A project to produce new catalogue descriptions of the Library’s records from 1785 to 1953, together with a web guide to the evidence which they contain, has begun with the generous support of the Friends of Lambeth Palace Library.
The first phase of the project has focused on the years from 1785 to 1828 when the Library was under the direction of John Moore (Archbishop 1783-1805) and Charles Manners-Sutton (Archbishop 1805-28). Archbishop Manners-Sutton emerged from the research as a far more significant patron of the Library than has hitherto been appreciated. His interest in biblical studies led not only to the acquisition of the Carlyle Greek manuscripts but to a substantial collection of early printed Bibles, including a splendid copy on vellum of the Greek/Latin New Testament edited by Erasmus (Basel, 1519), as well as Wycliffite Gospels and other manuscripts. He also gave two printed works owned by Archbishop Cranmer, and significant manuscripts, including the 13/14th century cartulary of the See of Canterbury and a 13/14th century miscellany from St. Augustine’s, Canterbury, with texts relating to Magna Carta. It now seems likely that he also acquired the 9th century Macdurnan Gospels which were first recorded in the Library in the 1830s. Manners-Sutton also supported the publication of the catalogue of the Library’s manuscripts, edited by H.J. Todd, in 1812.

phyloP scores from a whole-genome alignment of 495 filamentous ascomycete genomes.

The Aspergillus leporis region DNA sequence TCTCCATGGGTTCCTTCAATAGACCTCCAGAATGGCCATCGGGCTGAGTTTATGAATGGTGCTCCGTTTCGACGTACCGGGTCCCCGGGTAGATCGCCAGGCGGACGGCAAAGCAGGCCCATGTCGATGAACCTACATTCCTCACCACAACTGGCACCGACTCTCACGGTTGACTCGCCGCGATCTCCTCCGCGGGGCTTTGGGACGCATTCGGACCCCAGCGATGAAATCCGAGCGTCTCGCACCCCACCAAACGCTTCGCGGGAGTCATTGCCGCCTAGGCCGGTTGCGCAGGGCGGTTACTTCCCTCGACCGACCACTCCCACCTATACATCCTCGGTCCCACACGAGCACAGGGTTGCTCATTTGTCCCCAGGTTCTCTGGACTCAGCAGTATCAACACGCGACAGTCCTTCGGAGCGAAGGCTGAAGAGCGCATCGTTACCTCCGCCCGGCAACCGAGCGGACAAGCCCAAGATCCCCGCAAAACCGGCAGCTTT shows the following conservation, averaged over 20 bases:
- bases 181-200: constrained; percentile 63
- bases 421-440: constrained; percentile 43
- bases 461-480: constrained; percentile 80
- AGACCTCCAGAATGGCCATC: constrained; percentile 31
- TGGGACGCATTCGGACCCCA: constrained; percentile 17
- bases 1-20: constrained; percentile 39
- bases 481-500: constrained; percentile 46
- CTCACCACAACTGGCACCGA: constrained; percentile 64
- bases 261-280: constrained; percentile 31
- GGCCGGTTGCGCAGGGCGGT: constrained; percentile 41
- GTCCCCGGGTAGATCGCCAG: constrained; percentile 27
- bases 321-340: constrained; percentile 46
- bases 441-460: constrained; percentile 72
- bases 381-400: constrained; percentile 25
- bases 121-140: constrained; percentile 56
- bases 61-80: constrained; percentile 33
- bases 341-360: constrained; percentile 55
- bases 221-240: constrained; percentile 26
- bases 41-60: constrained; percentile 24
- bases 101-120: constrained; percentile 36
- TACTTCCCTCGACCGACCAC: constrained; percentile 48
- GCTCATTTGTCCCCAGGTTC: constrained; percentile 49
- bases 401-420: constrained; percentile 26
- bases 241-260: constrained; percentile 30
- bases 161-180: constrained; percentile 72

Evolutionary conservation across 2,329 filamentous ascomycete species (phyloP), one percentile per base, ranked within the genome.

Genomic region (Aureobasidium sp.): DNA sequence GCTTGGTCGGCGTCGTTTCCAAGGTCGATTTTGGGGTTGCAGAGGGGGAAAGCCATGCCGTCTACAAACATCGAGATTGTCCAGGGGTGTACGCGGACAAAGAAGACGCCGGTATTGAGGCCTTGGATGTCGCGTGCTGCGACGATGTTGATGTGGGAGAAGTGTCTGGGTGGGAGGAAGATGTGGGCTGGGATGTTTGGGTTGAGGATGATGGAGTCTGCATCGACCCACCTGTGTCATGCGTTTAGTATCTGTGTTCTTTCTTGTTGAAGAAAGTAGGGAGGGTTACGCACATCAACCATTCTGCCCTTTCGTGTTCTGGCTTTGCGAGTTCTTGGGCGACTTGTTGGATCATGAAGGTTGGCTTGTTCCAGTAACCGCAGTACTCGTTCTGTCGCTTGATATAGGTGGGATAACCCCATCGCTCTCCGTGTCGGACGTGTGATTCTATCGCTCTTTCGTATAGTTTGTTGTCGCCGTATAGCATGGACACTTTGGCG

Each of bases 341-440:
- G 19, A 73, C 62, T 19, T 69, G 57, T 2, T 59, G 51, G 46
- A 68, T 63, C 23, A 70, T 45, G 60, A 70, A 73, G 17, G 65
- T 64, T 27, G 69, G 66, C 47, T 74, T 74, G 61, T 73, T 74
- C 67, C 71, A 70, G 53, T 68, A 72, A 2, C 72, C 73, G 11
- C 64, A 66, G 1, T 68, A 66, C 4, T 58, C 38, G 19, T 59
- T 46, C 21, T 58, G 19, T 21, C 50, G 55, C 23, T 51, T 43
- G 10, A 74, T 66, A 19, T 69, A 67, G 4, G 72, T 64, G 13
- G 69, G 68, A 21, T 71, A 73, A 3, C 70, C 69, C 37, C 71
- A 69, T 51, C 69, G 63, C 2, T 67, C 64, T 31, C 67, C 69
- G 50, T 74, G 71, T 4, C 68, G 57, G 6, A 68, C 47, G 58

The project has also brought to light unexpected new information on the Lambeth Librarians. After the librarianship (1786-90) of the antiquary Michael Lort, the work of the Library was divided between the antiquary John Topham as ‘Manuscripts Librarian’ 1790-1803, and a previously unidentified printed books Librarian, the Old Testament scholar Henry Dimock, who served until his death in 1810. Henry John Todd served as ‘Keeper of the Archiepiscopal Manuscripts and Records’ until 1818. Thereafter the work of the Library fell to two others whose roles were previously unknown. George D’Oyly, Archbishop’s chaplain, Rector of Lambeth and biographer of Archbishop Sancroft, was serving as ‘Keeper of the Archbishop of Canterbury’s Records’ by 1824 and evidently became responsible for the management of the printed books. Also closely involved was Thomas Archdeacon Lewis, Assistant Secretary at Lambeth Palace, who succeeded D’Oyly as Keeper of the Records during the 1830s.